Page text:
The intersection of the two series will be the value of the high square needed to factor 2627. In this case it is reached rather quickly at 2916.

The low series has no more interest after is has intersected with the high series to provide the value 2691. 2691-2627=64. The fact that this was the original low square is coincidental for this sample. However, we now have the two squares needed to factor 2627.

I have programmatically stepped and checked through progressions one element at a time to look for this coincidence and stepped through the high series only, checking for a difference that is a perfect square, (as suggested by fivemack, earlier). Both are exceptionally slow. So now I'm looking again at a way to calculate directly the intersection.

I'm sure someone has studied and tossed this at some time in the past, but I'd like to visit it myself for a bit.

Thanks much!
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Old 2019-07-19, 21:33   #51
mgb
 
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Quote:
Originally Posted by EdH View Post

-find the closest squares below and above comp (hsq1 and hsq2, respectively)

-find the difference between hsq1 and hsq2 (hsqdiff)

-find the difference between hsq2 and comp (cdiff)

-find the closest two squares below and above cdiff (lsq1 and lsq2, respectively)

-find the difference between lsq1 and lsq2 (lsqdiff)

-add comp to lsq1 (clsq)
This is an old thread but it is like something I was looking at some years back. If I understand you correctly you are looking for an equation that will tell how far above the composite number X2 is. That is, you are looking for Y2.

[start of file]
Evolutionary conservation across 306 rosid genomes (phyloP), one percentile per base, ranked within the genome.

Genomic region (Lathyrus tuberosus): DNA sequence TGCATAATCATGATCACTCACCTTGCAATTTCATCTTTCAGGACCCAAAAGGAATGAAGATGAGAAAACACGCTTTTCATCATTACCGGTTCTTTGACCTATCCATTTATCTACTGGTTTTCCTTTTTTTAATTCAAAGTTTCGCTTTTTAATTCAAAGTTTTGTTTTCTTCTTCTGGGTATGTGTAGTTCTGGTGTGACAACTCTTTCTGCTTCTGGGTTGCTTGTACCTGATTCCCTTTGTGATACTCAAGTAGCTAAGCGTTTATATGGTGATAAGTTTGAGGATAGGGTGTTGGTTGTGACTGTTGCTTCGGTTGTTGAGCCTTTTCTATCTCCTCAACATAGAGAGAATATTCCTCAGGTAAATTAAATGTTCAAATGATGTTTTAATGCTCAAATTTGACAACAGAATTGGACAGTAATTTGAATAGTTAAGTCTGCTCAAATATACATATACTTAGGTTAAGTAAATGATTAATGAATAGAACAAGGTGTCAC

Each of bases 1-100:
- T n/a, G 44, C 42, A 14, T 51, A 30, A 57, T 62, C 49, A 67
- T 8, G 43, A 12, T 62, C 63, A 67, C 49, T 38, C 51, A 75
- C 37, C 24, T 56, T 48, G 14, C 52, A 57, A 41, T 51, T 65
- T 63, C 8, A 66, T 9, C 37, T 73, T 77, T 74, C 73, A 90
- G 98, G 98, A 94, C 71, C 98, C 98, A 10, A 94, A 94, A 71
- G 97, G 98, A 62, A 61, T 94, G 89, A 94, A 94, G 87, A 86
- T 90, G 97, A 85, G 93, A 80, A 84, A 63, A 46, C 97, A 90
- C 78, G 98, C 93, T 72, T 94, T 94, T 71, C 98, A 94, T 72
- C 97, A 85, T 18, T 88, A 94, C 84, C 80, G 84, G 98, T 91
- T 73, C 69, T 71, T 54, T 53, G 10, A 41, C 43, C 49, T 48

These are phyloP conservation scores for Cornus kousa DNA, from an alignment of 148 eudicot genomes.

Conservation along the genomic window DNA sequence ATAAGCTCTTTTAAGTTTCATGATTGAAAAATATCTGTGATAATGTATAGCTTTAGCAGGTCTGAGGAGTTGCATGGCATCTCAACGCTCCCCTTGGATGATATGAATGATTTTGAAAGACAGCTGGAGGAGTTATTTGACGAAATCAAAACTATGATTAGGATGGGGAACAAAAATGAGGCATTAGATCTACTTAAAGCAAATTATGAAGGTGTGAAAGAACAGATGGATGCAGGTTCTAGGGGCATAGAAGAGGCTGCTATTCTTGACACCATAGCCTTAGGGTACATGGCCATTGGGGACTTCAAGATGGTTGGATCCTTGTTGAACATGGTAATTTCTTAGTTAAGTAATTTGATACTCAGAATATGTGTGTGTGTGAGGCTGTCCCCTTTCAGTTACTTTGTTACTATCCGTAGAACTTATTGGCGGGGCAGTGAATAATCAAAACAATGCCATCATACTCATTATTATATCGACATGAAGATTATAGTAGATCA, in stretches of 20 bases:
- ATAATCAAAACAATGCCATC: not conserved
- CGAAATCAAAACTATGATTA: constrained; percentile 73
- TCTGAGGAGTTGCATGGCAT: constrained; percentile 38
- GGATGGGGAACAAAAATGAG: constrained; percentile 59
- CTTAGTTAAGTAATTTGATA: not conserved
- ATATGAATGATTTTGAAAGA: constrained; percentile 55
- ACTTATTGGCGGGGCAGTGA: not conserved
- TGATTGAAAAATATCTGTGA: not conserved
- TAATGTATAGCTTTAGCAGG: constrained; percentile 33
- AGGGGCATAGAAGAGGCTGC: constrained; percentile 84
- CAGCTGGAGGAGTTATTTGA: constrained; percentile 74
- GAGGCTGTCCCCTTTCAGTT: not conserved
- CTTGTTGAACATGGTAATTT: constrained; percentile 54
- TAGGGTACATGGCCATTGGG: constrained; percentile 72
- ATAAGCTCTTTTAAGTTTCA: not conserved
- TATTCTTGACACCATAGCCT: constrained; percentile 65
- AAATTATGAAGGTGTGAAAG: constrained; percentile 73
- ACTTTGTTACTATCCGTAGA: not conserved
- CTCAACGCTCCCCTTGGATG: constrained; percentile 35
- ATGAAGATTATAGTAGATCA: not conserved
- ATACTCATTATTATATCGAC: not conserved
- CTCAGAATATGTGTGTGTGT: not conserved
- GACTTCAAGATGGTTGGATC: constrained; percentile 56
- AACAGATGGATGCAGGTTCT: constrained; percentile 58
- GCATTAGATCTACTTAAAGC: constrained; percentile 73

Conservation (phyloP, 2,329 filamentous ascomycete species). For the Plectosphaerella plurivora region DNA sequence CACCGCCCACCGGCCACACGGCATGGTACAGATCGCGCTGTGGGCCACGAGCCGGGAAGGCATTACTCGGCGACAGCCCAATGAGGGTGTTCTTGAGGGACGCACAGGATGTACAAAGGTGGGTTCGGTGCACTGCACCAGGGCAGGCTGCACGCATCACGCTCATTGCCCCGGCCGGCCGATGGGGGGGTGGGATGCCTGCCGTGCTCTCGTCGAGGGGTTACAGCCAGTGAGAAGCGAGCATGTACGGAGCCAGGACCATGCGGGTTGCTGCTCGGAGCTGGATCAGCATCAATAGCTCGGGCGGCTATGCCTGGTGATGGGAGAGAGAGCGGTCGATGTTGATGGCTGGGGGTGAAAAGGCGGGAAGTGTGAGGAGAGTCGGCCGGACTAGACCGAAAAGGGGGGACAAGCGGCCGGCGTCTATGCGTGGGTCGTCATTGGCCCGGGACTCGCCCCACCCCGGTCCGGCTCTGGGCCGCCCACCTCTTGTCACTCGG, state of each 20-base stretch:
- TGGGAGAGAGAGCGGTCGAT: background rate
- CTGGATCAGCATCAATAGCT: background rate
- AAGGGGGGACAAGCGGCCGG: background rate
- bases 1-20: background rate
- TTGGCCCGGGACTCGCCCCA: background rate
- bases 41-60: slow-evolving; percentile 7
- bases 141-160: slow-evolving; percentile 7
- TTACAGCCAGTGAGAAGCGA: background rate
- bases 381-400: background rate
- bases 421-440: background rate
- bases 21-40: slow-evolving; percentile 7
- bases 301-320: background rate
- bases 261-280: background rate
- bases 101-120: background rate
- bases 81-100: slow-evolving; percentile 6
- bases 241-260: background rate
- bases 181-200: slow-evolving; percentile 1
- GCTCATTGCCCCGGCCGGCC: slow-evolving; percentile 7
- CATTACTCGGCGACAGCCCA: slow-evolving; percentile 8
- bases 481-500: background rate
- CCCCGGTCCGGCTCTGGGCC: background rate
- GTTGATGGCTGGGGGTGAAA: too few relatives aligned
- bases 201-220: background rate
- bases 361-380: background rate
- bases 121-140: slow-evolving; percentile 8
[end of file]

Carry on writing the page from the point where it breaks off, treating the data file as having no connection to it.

The equation for Y2 where n + Y2 = X2 is-

x2 + bx + c = Y2 where

b = 2m and c = m2 - n

m = ceil(sqrt(n))

I looked at this equation but it is not very useful as x can be very large. It is only marginally better than Fermat's Method which is very slow for large Y^2.

Last fiddled with by mgb on 2019-07-19 at 21:35
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Old 2019-07-21, 14:35   #52
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Quote:
Originally Posted by CRGreathouse View Post
Sidenote: In this case you seem to be looking at the sum of a linear function, which is of course quadratic. If you want to know when two quadratics will be equal you may find this handy:
https://www.alpertron.com.ar/QUAD.HTM
3*(10**22+117)**2-5*(10**22+117)*(10**22+193)+7*(10**22+193)**2-11*(10**22+117)+13*(10**22+193)-5*10**44-1856*10**22-190127
=0
so: x=(10**22+117) and y=(10**22+193) an integer solve.

https://www.alpertron.com.ar/QUAD.HTM
a=3
b=-5
c=7
d=-11
e=13
f=-5*10**44-1856*10**22-190127
please click for mouse or finger for touch-plate: 'solve' button:
112 different solve only 1 second, thank you dario, good work!

but if digit > 5e2 then need many time, for example:


101*(10**776+1777)**2-103*(10**776+1777)*(10**776+2037)+107*(10**776+2037)**2-109*(10**776+1777)+127*(10**776+2037)-105*10**1552-402048*10**776-390143971
=0
so: x=(10**776+1777) and y=(10**776+2037) an integer solve.

a=101
b=-103
c=107
d=-109
e=127
f=-105*10**1552-402048*10**776-390143971

a few hours, not any result.

question: how can we solve 1e16 times faster?

Last fiddled with by hal1se on 2019-07-21 at 14:39